In 2017, Beverly Triton Beach Park officially went online as the new and improved Beverly Triton Nature Park. With an upgraded playground, boating ramps, and vision for the 340 acres of green space, Beverly Triton Nature Park’s rangers have been working hard to invite the public into their new vision of the park. While the space has been open to kiteboarding and fishing etc. for decades, the park is now offering hiking trails and educational programs. The 4th grade ladies from Troop 55 of the Broadneck Peninsula were ecstatic to explore some new trails in our Anne Arundel backyard. And as always, these Junior Girl Scouts were happy to leave it better than they found it.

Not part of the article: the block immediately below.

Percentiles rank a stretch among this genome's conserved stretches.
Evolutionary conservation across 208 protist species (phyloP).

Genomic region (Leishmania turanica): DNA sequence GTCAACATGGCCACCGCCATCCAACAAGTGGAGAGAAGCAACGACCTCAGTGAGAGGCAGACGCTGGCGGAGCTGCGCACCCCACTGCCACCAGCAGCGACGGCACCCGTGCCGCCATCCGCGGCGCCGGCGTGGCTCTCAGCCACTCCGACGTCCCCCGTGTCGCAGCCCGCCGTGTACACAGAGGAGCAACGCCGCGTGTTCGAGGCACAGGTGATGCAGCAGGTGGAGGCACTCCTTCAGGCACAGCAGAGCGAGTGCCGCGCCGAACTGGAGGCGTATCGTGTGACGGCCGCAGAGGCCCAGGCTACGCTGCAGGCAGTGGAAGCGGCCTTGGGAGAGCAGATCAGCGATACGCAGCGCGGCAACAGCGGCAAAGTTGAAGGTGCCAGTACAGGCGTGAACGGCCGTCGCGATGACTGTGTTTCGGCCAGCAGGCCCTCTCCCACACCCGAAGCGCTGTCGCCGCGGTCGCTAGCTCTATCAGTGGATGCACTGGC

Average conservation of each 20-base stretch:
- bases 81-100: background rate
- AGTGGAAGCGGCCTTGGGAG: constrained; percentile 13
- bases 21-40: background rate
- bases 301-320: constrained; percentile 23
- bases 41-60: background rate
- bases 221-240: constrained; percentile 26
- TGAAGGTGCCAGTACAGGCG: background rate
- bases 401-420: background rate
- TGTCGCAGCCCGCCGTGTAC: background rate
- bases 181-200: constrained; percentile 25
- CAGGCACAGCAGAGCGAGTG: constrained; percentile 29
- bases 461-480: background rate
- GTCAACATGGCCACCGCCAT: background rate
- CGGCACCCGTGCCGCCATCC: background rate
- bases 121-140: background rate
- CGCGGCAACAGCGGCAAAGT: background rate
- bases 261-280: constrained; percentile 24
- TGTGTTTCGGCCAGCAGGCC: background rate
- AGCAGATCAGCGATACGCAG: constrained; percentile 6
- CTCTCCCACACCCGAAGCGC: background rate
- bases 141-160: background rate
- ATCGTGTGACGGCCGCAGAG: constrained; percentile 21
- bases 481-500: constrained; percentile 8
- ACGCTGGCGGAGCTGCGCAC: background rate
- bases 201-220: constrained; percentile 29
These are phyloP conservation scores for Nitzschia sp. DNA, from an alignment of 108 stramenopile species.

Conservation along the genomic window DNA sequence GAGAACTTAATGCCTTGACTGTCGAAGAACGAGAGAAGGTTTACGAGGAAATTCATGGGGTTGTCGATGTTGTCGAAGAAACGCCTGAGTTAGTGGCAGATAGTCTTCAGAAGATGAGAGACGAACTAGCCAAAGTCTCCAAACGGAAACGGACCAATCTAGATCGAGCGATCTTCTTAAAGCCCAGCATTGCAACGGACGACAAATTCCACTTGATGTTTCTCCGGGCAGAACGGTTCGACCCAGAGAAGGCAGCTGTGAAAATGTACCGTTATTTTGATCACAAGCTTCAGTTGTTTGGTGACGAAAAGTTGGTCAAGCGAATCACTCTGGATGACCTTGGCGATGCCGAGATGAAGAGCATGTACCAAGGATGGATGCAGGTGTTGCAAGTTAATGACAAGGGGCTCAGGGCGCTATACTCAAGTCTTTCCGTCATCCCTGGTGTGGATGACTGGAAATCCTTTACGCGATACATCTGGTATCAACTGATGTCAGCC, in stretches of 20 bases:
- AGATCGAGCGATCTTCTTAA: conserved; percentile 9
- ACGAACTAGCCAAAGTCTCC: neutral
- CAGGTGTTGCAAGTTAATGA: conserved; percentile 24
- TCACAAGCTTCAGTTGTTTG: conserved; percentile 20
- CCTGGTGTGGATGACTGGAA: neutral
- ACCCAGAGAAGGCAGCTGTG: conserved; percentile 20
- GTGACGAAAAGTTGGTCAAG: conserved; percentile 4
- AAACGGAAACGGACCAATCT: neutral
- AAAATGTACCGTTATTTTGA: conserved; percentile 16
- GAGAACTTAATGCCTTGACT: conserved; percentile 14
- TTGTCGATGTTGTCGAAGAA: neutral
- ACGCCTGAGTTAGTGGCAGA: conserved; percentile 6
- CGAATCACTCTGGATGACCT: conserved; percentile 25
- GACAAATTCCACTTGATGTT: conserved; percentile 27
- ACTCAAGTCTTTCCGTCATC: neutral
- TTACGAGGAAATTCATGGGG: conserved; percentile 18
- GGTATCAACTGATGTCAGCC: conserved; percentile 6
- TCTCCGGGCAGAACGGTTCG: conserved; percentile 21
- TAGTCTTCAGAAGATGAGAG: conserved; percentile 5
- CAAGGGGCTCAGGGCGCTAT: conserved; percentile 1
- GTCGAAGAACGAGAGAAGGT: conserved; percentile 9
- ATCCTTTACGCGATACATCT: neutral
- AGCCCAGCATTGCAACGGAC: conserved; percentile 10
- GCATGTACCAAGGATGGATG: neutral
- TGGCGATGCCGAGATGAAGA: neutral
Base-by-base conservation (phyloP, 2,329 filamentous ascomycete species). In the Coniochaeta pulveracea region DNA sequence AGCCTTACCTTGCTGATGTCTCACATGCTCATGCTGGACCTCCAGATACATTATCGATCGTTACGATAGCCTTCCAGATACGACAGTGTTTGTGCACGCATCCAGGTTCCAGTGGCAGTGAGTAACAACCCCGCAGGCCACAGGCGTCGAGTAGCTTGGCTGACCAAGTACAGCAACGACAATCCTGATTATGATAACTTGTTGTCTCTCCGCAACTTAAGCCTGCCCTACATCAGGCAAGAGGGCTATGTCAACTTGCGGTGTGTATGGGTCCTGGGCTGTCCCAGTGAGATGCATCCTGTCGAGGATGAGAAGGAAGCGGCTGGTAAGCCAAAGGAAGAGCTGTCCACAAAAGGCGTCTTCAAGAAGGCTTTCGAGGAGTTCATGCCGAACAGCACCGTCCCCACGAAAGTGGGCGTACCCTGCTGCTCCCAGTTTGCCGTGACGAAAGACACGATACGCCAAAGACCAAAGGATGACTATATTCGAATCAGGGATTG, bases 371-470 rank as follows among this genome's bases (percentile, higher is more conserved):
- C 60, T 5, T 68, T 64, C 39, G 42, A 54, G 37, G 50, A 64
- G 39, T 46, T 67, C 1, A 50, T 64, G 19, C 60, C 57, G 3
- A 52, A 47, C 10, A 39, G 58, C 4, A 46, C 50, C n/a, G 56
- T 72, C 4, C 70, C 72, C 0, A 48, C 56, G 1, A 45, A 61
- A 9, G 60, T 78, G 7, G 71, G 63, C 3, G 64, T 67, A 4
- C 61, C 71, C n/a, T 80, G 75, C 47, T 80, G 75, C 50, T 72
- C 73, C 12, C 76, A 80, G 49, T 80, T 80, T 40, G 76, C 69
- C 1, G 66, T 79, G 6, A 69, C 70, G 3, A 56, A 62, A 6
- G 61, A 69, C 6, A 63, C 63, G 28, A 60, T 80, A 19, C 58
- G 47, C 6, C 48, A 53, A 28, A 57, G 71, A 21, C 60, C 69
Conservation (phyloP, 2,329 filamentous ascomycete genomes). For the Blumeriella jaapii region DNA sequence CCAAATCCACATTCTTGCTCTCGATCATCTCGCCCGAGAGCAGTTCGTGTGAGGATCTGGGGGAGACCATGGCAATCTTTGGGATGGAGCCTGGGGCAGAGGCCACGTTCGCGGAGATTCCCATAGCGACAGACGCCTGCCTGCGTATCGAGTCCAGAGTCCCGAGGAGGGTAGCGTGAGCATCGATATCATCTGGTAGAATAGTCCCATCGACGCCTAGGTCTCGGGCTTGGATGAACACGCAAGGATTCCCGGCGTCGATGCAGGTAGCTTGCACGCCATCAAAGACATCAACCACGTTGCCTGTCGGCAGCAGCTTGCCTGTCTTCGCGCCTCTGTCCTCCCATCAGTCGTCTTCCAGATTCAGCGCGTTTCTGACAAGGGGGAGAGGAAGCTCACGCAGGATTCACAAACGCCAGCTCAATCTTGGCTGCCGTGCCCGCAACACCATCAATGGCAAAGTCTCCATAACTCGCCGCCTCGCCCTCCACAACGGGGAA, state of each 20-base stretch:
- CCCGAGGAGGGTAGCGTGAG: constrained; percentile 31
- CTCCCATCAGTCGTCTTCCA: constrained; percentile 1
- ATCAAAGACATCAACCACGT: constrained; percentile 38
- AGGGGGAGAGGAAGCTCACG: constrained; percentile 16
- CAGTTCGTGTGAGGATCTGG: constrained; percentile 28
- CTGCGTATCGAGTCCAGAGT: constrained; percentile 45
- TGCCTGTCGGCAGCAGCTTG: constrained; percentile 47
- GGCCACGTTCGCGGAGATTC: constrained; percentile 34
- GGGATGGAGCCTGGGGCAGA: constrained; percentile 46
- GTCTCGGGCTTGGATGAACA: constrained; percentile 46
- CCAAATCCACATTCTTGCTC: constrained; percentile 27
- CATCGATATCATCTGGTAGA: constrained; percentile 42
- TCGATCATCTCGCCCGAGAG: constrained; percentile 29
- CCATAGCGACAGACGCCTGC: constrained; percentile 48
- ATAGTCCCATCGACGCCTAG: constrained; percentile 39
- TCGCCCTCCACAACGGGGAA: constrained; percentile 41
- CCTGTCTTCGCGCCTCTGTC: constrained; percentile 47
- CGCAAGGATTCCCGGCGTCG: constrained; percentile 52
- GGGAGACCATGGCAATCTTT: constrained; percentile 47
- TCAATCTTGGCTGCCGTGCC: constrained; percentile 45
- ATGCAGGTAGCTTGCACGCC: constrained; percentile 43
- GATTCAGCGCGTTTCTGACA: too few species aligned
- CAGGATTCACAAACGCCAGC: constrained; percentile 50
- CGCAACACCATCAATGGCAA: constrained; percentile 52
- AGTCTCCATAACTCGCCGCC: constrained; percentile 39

The troop of 13 girls spent a beautiful, sunny afternoon with Ranger Victor earning their animal habitat badges. Ranger Victor introduced the girls to local species living at Beverly Triton Nature Park, sharing skins, shells and bone fragments, as well as pointing out occupied animal habitats throughout the park. The culmination of their exploration of animal habitats in not only Beverly Triton Nature Park, but Maryland as a whole, was an in depth discussion of bats found here in our state. Ranger Victor discussed the species of bats found here in Maryland and their declining numbers. As a new park expanding its educational mission and offering new trails, adding bat houses to attract and provide safe shelter for the local bat population has been on the docket for the rangers of Beverly Triton. While the girls had a blast decorating small bat house kits in vibrant paint colors and glitter, the success rate of habitation and durability of these smaller bat houses is low. That’s where Cape Conservation Corps stepped up to help some of its youngest residents improve one of our local county parks. Cape Conservation Corps donated 6 high quality cedar bat houses which the girls stained with the appropriate bat safe, outdoor weather resistant wood stain. These bat houses were later hung throughout the park in locations the girls discussed with Ranger Victor that would be best suited for bats – high up and along the edge of the tree line, but not obscured by trees. As Ranger Victor explained to the girls, bats like a clear entry/exit from the bat house along with the protection of the tree line. A huge thank you to Cape Conservation Corps for helping the girls earn their badge, bring awareness and name recognition to one of Anne Arundel’s newest family friendly green spaces, and most importantly, for encouraging and supporting Maryland’s local fauna. The Junior girls of Troop 55 cannot wait to work with Cape Conservation Corps in the future right here in Cape St Claire.